In the interviews we’ve done and data we’ve gathered from our research, one of the top skills employees appreciate from the manager is empathy. But how can you offer empathy to your team if you can’t even be in tune with your own emotions?

Psychologist Daniel Goleman breaks down emotional intelligence in five parts, the first of which is self-awareness.

This refers to our ability to recognize and understand our moods and emotions and how they affect others. Developing self-awareness is useful to continuously monitor your emotional state at work (and at home).

In action

At the beginning and end of every workday, take 5 minutes to check in with yourself before diving into your work tasks. Ask yourself some of the following questions and take a moment to reflect on your answers.

  • How do I feel as I begin this new day/end this workday?
  • What has brought on this feeling?
  • What seems to be the cause?
  • Have I been feeling this way for some time now?

Keeping a journal of these moments and your answers can also help you gain perspective and take action if an emotional state seems to be recurring.

2. Set your non-negotiables for work-life balance (and communicate them to your team)

Let’s face it: in these times that it’s more important than ever to lead by example, and that means understanding your needs and setting clear boundaries to protect them. That’s why taking the time to list your non-negotiables, as I like to call them, is very important.

Some examples of non-negotiables are:

  • How do you want to go about your work week and what’s needed for you to have a healthy work-life balance?
  • Is there a schedule or systematic breaks in the day you need to stick to to care for yourself and/or others?
  • Are there times that you need to be available for your team, or for your family?
  • Do you need moments to dedicate to disconnecting and perhaps getting in a quick walk or workout?

We all have different needs and constraints. Take the time to list them, re-arrange your work calendar to fit these in and most importantly, communicate them to your team so they know what to expect.

Not only will doing this prevent you from overworking yourself in an attempt to support your team AND get your work done, but it sets a great example for your team members.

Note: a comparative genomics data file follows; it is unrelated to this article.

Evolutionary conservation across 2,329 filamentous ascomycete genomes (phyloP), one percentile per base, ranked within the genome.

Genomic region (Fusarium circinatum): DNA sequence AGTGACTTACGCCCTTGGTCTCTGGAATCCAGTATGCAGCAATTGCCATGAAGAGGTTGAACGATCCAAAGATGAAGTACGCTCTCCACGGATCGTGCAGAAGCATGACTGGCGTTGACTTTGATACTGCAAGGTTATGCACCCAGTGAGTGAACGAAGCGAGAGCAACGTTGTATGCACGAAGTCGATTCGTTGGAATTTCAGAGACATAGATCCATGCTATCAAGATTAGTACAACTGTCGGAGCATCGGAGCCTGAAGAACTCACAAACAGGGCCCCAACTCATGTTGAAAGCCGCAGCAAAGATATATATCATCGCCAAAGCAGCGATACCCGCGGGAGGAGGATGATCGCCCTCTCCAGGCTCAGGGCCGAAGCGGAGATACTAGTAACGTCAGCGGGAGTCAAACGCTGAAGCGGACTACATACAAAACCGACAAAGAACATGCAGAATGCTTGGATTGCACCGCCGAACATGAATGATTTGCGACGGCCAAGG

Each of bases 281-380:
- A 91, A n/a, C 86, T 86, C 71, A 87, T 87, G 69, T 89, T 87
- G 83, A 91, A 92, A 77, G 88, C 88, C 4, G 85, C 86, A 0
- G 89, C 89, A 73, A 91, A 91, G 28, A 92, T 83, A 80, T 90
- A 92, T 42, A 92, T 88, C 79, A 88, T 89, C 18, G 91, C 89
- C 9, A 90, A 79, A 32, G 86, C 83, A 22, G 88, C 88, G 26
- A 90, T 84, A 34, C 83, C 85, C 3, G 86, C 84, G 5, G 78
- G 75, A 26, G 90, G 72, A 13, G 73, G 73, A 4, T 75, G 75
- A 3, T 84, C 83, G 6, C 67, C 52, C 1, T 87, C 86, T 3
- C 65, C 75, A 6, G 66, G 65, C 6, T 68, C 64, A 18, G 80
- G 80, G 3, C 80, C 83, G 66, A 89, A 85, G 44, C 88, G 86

Your team will understand that well-being and self-care are important and that work-life balance is valued within your team and organization.

3. Make time for relationships (at work and at home)

Of the many people I’ve asked what they miss most about the pre-pandemic era, 99% of the answers I got had something to do with relationships and connections with people.

Yes, Zoom is there to replace our traditional in-person social hours and informal chats, but as a colleague of mine put it, many of us feel all “Zoomed out” by the end of a long day of meetings.

Powerful data: Officevibe’s 2020 remote work survey data showed that at least 29% of employees do not feel comfortable with the isolation of remote work and 27% felt like they didn’t have a healthy work-life balance.

Let’s not condemn virtual meetings; they’re a great medium to chat and still feel like you’re “with” people. That being said, in my personal experience, I’ve reconnected with the joy of just talking on the phone. I haven’t called my Dad more times “just to chat” in decades!

I’ve also observed that one of the effects of remote work is that we now need to be very intentional in making time in the work week to just chit-chat with our colleagues, otherwise it just doesn’t happen anymore.

Too often, meetings quickly turn into work talk over anything else. We don’t think about making time to re-create informal conversations that used to happen in the office.

When we noticed this trend on our team, we decided that we would adapt our daily meetings to the following:

  • Monday, Wednesday and Friday would be about work, checking on tasks, asking for help, etc.
  • Tuesday and Thursday would just be about checking in on each other, talking about all or nothing, just connecting as human beings.

So far, our experiment has been working out great! We also devote a few hours every other Friday to play some games for some fun team building.

A resource: We discovered this super fun (and free) game to unleash our creativity and have a good laugh as a team: https://garticphone.com

Get our Communication guide to structure your objectives and express them with clarity

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How can you help improve your team members’ work-life balance?

No magic tricks here: everything we covered above applies to your team as well! This said, let’s zoom in on what you, as their manager, can do to help your team maintain a healthy work-life balance on your team.

1. Set the conditions for work-life balance

Managers account for at least 70% of variance in employee engagement scores across business units, Gallup estimates. 

Why?

Simply because in the eyes of their team members, managers represent the organization.